In a normal year, June is a festive month for knife nerds, not because of the summer solstice, but because of Blade Show, the largest annual knife show in the world. The convention, which brings together both large-scale manufacturers and small-batch artisans, is the best place to get a glimpse of new knives and tools. Unfortunately, the show is postponed until August due to coronavirus concerns, but there are still plenty of new wares to check out.
Recently, Buck Knives updated one of its classics, Spyderco made a cute nod to canines, Work Sharp revealed a user-friendly whetstone and more.
Buck Knives 112 Ranger Drop Point
The 112 Ranger is one of Buck Knives’ best-known folding knives and has been since its release nearly 50 years ago. This new version comes with a perhaps subtle but significant change — a drop-point blade instead of the typical clip point. Everything else remains unchanged, from its ebony wood handle to lockback mechanism.
Benchmade 565-1 Mini Freek
The original Freek, with its 3.6-inch blade and ergonomic handle, was somewhat tactical. That vibe remained even when Benchmade shrunk it down to a three-inch blade in the Mini Freek, but the new 565-1 version is decidedly more elegant and EDC-friendly. The pocket knife comes with carbon fiber handles, red hardware and a drop-point blade made of premium CPM-S90V steel.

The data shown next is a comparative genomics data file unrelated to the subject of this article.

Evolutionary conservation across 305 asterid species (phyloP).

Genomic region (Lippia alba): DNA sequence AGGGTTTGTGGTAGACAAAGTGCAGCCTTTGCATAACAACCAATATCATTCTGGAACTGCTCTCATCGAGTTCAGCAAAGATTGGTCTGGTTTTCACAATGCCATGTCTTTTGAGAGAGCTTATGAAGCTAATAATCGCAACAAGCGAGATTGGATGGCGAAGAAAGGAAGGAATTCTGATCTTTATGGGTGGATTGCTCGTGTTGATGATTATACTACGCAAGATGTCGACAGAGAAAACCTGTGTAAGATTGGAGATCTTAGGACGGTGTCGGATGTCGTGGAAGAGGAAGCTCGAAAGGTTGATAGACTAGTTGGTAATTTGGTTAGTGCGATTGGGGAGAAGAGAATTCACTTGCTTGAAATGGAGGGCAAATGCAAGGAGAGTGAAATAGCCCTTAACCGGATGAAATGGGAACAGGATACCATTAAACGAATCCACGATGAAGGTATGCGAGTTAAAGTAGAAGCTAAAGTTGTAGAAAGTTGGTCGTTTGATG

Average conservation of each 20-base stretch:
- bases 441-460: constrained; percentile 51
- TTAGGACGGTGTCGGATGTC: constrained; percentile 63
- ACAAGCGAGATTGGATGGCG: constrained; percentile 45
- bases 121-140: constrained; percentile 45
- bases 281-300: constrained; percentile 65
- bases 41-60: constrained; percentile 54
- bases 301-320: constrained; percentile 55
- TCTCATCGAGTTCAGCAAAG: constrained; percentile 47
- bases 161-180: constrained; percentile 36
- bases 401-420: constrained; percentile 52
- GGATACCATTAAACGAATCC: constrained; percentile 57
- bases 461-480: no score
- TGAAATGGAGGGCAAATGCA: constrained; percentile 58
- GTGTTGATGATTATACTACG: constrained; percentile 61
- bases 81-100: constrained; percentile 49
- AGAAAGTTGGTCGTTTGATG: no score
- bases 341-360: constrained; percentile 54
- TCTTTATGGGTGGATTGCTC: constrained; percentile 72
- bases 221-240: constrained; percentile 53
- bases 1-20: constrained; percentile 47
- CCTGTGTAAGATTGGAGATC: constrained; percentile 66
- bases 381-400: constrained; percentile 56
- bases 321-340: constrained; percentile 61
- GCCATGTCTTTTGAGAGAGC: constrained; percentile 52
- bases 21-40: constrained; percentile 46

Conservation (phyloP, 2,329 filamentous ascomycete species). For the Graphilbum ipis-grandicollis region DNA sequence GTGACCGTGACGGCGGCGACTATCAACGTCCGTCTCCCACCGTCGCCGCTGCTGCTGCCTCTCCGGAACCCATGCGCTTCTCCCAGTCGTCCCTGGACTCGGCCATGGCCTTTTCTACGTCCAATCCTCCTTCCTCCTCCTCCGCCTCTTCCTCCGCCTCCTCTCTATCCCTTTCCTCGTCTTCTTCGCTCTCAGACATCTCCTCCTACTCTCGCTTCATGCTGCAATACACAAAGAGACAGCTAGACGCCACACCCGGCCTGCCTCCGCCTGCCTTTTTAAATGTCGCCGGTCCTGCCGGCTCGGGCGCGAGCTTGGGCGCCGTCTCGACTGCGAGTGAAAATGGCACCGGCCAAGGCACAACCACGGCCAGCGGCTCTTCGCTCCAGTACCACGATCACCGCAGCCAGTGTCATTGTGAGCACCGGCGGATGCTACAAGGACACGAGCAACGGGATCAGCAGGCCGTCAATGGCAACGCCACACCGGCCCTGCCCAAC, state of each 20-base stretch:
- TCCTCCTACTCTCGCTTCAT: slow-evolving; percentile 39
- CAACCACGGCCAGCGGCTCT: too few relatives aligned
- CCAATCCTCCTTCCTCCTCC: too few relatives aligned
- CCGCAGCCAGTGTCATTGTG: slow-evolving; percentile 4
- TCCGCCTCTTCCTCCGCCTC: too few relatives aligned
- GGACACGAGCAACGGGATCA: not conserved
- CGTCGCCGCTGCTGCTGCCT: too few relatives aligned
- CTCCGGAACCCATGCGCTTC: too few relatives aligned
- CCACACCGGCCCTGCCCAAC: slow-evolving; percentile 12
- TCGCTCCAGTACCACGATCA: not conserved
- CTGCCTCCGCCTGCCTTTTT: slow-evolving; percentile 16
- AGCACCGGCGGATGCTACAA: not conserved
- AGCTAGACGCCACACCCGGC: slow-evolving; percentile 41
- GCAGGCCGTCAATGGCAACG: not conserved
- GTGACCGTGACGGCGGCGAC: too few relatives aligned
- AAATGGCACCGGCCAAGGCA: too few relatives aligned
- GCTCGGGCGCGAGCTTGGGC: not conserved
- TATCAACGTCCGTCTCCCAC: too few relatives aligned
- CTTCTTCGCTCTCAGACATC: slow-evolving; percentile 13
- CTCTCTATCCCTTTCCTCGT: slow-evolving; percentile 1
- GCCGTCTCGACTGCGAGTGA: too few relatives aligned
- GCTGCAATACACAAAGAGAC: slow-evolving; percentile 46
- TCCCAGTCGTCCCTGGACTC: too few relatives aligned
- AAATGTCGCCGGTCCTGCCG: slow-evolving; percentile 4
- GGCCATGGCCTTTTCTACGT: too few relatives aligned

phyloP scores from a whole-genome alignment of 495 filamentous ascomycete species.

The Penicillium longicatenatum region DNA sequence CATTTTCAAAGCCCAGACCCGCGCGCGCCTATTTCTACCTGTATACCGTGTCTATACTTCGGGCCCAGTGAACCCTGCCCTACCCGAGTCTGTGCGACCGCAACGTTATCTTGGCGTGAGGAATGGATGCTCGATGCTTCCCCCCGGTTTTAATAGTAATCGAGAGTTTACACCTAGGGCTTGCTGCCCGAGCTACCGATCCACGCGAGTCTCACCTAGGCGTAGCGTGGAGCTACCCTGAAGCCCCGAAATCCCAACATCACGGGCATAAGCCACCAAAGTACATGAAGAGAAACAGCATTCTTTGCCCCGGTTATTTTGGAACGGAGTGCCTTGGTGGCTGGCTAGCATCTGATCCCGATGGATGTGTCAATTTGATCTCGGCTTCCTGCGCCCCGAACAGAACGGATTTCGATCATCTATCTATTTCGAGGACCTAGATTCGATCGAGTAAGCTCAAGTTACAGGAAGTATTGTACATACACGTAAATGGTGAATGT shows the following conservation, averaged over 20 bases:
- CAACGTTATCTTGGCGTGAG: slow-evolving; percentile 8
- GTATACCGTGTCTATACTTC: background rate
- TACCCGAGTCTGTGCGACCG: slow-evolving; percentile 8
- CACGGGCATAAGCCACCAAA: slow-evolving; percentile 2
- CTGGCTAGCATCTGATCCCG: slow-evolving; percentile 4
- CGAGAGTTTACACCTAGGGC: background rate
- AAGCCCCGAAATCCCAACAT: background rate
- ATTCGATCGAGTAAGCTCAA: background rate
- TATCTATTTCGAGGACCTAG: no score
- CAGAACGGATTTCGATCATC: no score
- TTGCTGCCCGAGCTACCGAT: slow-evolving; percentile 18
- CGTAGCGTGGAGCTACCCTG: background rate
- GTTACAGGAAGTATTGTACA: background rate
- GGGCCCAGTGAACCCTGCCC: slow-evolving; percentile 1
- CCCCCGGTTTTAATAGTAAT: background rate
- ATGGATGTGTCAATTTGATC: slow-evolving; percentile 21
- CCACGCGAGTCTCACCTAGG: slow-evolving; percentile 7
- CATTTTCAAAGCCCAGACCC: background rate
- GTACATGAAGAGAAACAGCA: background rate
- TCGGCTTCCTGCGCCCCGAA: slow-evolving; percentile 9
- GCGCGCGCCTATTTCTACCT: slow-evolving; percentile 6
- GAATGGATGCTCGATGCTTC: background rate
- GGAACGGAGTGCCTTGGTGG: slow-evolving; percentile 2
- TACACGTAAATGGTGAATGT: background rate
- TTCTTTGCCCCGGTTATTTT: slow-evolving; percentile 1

In its latest product drop, Spyderco released an entire mini-collection of Wharncliffe knives that shouldn’t be missed. But it also unleashed the Pochi, which might be the first pocket knife we’d ever describe as cute. But it is cute, taking on the form of a small dog (and the name, too — in Japan, pochi is a common name for dogs). The knife is tiny but has plenty of bite, thanks to high-grade CPM-S45VN steel and a titanium handle with a frame lock.
Leatherman Free Colors
Leatherman’s award-winning Free series maxes out one-handed utility, but now the Portland toolmaker is integrating style into the tools’ design too. The T and K tools are now available with crimson, navy or evergreen handles. Designers drew inspiration from the Pacific Northwest’s natural landscape, where the company is based, and more hues are on the way.
Work Sharp Whetstone Knife Sharpener
Sharpening stones have been used since ancient times, and the pros still use them to achieve the finest attainable edge. Using one effectively does take some practice, but Work Sharp’s new Whetstone Knife Sharpener removes some of the guesswork. The tool comes with exchangeable angle guides and a stable base, and the stone has two grit levels, all of which make keeping a blade sharp from your home workshop (or kitchen counter) very manageable.